One of the First Computer Viruses Was Made to Advocate Marijuana Legalization

Today we live in an age where computer viruses can be used to prevent countries from developing nuclear weapons. But back in the 1980's, viruses were a lot more focused on other subjects, like marijuana.

One of the original computer viruses from the 1980's was known as the "Stoned" virus. It was spread through infected floppy discs that would spread when people loaned out them out to others. The virus was known as the "Stoned" virus because a person's computer that was infected with it would say, "Your PC is now Stoned! Legalise marijuana."

The virus is believed to have originated from a student in New Zealand, and initially spread throughout that country as well as Australia. But the virus would eventually spread around the world, including the United States.

The virus made somewhat of a comeback when makers of the Bitcoin blockchain included the signature, "Your PC is now Stoned," inside it. Only the signature of the virus, not the actual virus itself, appeared in the blockchain. But Microsoft security initially detected the signature and assumed that any computers with the blockchain on it were infected. They later had to change their security protocols so people could access the blockchain without it being detected as a virus.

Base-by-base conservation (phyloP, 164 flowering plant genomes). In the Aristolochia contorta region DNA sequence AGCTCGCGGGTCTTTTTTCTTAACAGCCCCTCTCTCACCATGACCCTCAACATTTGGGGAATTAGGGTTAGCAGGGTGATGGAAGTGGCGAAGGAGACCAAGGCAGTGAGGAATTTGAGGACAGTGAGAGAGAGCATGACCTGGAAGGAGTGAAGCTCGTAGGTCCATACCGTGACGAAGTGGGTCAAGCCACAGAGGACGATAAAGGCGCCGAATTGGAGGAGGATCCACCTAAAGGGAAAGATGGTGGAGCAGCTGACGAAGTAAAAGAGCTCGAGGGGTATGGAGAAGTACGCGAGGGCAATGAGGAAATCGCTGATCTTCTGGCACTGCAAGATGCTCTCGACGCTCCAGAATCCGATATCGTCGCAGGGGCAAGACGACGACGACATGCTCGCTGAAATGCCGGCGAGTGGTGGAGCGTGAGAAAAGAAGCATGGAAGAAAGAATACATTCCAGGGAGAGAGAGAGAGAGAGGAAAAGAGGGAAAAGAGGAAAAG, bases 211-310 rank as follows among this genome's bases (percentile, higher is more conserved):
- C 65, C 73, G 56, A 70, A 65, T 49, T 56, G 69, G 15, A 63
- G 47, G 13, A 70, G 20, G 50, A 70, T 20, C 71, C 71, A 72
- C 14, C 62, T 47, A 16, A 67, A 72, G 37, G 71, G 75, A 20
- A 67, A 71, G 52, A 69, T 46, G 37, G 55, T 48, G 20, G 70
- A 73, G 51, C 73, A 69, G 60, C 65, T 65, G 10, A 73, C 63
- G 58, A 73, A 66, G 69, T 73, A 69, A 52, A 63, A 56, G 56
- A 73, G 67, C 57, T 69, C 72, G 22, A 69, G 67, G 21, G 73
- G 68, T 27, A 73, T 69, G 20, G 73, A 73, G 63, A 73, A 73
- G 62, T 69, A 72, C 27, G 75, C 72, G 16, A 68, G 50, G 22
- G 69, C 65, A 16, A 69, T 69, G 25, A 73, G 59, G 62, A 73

Unfortunately, it seems the virus didn't end up legalizing marijuana, but it will still be remembered as a footnote in Internet history.

(h/t G-Data)


Rock icon David Crosby is not one to mince words - even when criticizing himself, which is a recurring theme in the new documentary 'David Crosby: Remember My Name.' And he's just as unapologetically candid when the cameras are off, I learned after chatting with Crosby over the phone to discuss the premiere of the doc, which opens this weekend (July 19) in New York and Los Angeles. So far, the doc has received excellent reviews from critics who find his frankness refreshing in an age when so many public figures are afraid to go off script and drop their filters. "Nobody does that anymore," Crosby told Civilized.

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